A lifetime of cruise ship adventures has given me plenty to reminisce and write about, nearly all resulting in highly satisfactory experiences. But there have been a few close calls, too.
One suspenseful adventure occurred to myself and my family while our ship was still moored to the dock. It was the last day of August 1968 in New York City when we were preparing to move to Spain, potentially to live in Europe for the rest of our lives. Our household furniture, etc. was in the hold.
I had accepted a job as an assistant editor for Temple Fielding, the guidebook author, at his headquarters in Mallorca.
The ocean liner was the Italian Line’s flagship vessel, the Raffaello. Myself, my pregnant wife (Sara), one-year-old daughter (Christina), and one calico cat (Anzie) boarded earlier that day and found our third-class windowless stateroom down on A Deck.
The ship’s crew, however, had suddenly called an unscheduled strike over some disagreement, and so our departure was going to be temporarily delayed. The most immediate effect to our special situation was that Anzie could not be moved to the on-board animal quarters until the strike was over — whenever that might be.
It was around midnight when our personal crisis suddenly became apparent. With the pet quarters off limits, the cat had almost no food. Worse than that, she also lacked the most essential feline accessory of all, the poop box and kitty litter. The strike might continue into the following day. Or it might be over any minute before that, paving the way for the ship’s immediate departure.
At about 1 a.m., I told Sara that I would return to our just-vacated apartment on West 78th St. to pick up the cat box and kitty litter that I knew was there. Luckily I still had the keys to the place.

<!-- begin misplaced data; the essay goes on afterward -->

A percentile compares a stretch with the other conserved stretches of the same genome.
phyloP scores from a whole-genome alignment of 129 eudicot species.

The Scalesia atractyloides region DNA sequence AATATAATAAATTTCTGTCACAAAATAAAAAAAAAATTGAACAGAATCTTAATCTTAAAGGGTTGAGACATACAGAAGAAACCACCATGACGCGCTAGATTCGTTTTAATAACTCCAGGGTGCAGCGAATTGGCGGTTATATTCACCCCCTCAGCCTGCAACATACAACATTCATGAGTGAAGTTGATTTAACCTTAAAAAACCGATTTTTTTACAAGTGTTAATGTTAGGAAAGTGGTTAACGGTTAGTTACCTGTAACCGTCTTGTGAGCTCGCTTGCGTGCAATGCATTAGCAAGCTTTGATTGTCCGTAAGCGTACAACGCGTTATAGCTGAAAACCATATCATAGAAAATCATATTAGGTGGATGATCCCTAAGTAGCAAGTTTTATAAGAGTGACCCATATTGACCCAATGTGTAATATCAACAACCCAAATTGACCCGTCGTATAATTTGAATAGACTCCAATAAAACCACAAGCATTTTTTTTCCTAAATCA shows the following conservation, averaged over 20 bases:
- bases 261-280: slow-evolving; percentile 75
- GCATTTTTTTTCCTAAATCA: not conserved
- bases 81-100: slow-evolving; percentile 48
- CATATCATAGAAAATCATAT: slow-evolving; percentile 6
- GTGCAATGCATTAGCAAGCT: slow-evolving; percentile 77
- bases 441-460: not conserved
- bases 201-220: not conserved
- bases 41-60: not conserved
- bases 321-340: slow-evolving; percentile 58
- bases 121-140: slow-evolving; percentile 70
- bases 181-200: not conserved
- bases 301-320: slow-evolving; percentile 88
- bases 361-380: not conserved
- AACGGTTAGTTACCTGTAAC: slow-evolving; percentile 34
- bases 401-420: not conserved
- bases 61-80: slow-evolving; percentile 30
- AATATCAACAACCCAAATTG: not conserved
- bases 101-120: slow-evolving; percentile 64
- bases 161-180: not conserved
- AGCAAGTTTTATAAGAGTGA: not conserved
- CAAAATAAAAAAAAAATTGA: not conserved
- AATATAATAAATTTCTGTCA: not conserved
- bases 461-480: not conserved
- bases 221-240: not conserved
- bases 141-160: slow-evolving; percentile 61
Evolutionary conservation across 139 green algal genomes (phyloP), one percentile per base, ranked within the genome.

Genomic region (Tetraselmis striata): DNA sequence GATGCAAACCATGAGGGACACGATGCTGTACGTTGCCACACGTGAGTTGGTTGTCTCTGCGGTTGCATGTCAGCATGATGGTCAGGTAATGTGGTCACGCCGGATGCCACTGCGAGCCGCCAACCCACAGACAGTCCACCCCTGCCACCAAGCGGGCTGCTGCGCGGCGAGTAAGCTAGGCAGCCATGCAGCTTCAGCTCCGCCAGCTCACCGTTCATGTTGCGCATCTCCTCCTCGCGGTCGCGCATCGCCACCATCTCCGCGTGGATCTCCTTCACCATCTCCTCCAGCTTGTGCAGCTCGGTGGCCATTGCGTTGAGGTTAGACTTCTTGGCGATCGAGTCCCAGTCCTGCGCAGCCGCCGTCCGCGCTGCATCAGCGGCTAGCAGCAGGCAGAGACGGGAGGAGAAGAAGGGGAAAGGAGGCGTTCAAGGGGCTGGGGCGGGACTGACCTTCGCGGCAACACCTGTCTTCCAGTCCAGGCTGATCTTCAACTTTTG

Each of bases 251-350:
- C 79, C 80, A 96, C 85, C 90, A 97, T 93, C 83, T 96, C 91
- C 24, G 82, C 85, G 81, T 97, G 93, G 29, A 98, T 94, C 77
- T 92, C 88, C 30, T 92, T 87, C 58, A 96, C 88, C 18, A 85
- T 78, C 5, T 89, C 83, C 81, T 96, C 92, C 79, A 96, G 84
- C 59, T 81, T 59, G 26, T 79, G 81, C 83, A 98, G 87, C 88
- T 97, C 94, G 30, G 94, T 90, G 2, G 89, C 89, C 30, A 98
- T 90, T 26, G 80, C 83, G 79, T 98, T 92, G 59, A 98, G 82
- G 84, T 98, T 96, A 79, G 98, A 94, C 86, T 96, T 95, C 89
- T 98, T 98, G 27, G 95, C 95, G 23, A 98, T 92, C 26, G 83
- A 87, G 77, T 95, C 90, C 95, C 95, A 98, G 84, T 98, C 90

Sara implored me not to do that. There was the danger that she, Christina, and Anzie would sail off to Europe without me before I could get back on board. There was to be no port call until four days later on the island of Madeira. And two days after that we were scheduled to disembark at our new home on Mallorca.
I assured Sara that I would be back in time with the needed equipment.
Actually I was not all that sure.
Luckily enough I found a lone cruising taxi at that early hour and explained the situation to the driver. On reaching our old address, he agreed to wait outside while I discovered that my keys to the door and to the apartment were still good. I quickly gathered up the kitty litter and pan and we returned to the dock.
The ship was still there. Anzie’s biological needs were temporarily met. And the next day we all sailed happily into the future.
This is adapted from my best-selling memoir, Fire Bone! A Maverick Guide to a Life in Journalism, available on Amazon and selected book stores.